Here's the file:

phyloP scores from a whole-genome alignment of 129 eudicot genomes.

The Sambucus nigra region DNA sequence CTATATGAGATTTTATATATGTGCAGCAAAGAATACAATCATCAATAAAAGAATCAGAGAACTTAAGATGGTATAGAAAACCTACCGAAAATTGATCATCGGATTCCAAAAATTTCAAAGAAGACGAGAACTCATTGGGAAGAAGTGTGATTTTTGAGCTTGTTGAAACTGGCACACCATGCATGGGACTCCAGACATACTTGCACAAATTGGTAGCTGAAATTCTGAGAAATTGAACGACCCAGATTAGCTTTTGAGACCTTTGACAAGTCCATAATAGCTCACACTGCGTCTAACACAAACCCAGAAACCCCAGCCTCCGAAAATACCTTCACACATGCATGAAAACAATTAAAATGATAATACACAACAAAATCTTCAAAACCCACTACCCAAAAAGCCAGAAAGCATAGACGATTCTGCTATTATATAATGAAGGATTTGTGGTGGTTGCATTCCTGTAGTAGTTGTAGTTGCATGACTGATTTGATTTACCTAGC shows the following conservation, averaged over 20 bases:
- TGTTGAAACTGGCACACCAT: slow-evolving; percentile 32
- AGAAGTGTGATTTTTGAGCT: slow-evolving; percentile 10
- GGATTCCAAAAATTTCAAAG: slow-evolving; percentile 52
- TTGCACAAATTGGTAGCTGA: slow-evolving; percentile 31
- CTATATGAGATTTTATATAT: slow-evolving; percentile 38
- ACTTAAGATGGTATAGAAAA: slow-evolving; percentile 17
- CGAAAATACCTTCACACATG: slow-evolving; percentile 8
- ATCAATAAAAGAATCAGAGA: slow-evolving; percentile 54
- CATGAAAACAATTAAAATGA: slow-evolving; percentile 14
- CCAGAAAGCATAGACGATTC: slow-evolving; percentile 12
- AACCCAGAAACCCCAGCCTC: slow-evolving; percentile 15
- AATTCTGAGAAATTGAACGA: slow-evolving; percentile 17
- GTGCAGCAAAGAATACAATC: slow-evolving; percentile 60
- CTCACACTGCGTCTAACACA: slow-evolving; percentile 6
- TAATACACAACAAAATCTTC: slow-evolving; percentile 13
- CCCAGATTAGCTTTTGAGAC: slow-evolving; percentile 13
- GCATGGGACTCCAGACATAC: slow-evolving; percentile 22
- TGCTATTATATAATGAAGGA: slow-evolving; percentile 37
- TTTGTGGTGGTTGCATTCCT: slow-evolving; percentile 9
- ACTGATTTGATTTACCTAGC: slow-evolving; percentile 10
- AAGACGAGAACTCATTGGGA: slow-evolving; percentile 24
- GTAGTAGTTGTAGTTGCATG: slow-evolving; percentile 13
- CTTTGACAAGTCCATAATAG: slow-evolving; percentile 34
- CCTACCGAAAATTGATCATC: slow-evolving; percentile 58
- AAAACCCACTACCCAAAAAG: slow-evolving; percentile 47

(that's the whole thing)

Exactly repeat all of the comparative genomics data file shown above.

phyloP scores from a whole-genome alignment of 129 eudicot genomes.

The Sambucus nigra region DNA sequence CTATATGAGATTTTATATATGTGCAGCAAAGAATACAATCATCAATAAAAGAATCAGAGAACTTAAGATGGTATAGAAAACCTACCGAAAATTGATCATCGGATTCCAAAAATTTCAAAGAAGACGAGAACTCATTGGGAAGAAGTGTGATTTTTGAGCTTGTTGAAACTGGCACACCATGCATGGGACTCCAGACATACTTGCACAAATTGGTAGCTGAAATTCTGAGAAATTGAACGACCCAGATTAGCTTTTGAGACCTTTGACAAGTCCATAATAGCTCACACTGCGTCTAACACAAACCCAGAAACCCCAGCCTCCGAAAATACCTTCACACATGCATGAAAACAATTAAAATGATAATACACAACAAAATCTTCAAAACCCACTACCCAAAAAGCCAGAAAGCATAGACGATTCTGCTATTATATAATGAAGGATTTGTGGTGGTTGCATTCCTGTAGTAGTTGTAGTTGCATGACTGATTTGATTTACCTAGC shows the following conservation, averaged over 20 bases:
- TGTTGAAACTGGCACACCAT: slow-evolving; percentile 32
- AGAAGTGTGATTTTTGAGCT: slow-evolving; percentile 10
- GGATTCCAAAAATTTCAAAG: slow-evolving; percentile 52
- TTGCACAAATTGGTAGCTGA: slow-evolving; percentile 31
- CTATATGAGATTTTATATAT: slow-evolving; percentile 38
- ACTTAAGATGGTATAGAAAA: slow-evolving; percentile 17
- CGAAAATACCTTCACACATG: slow-evolving; percentile 8
- ATCAATAAAAGAATCAGAGA: slow-evolving; percentile 54
- CATGAAAACAATTAAAATGA: slow-evolving; percentile 14
- CCAGAAAGCATAGACGATTC: slow-evolving; percentile 12
- AACCCAGAAACCCCAGCCTC: slow-evolving; percentile 15
- AATTCTGAGAAATTGAACGA: slow-evolving; percentile 17
- GTGCAGCAAAGAATACAATC: slow-evolving; percentile 60
- CTCACACTGCGTCTAACACA: slow-evolving; percentile 6
- TAATACACAACAAAATCTTC: slow-evolving; percentile 13
- CCCAGATTAGCTTTTGAGAC: slow-evolving; percentile 13
- GCATGGGACTCCAGACATAC: slow-evolving; percentile 22
- TGCTATTATATAATGAAGGA: slow-evolving; percentile 37
- TTTGTGGTGGTTGCATTCCT: slow-evolving; percentile 9
- ACTGATTTGATTTACCTAGC: slow-evolving; percentile 10
- AAGACGAGAACTCATTGGGA: slow-evolving; percentile 24
- GTAGTAGTTGTAGTTGCATG: slow-evolving; percentile 13
- CTTTGACAAGTCCATAATAG: slow-evolving; percentile 34
- CCTACCGAAAATTGATCATC: slow-evolving; percentile 58
- AAAACCCACTACCCAAAAAG: slow-evolving; percentile 47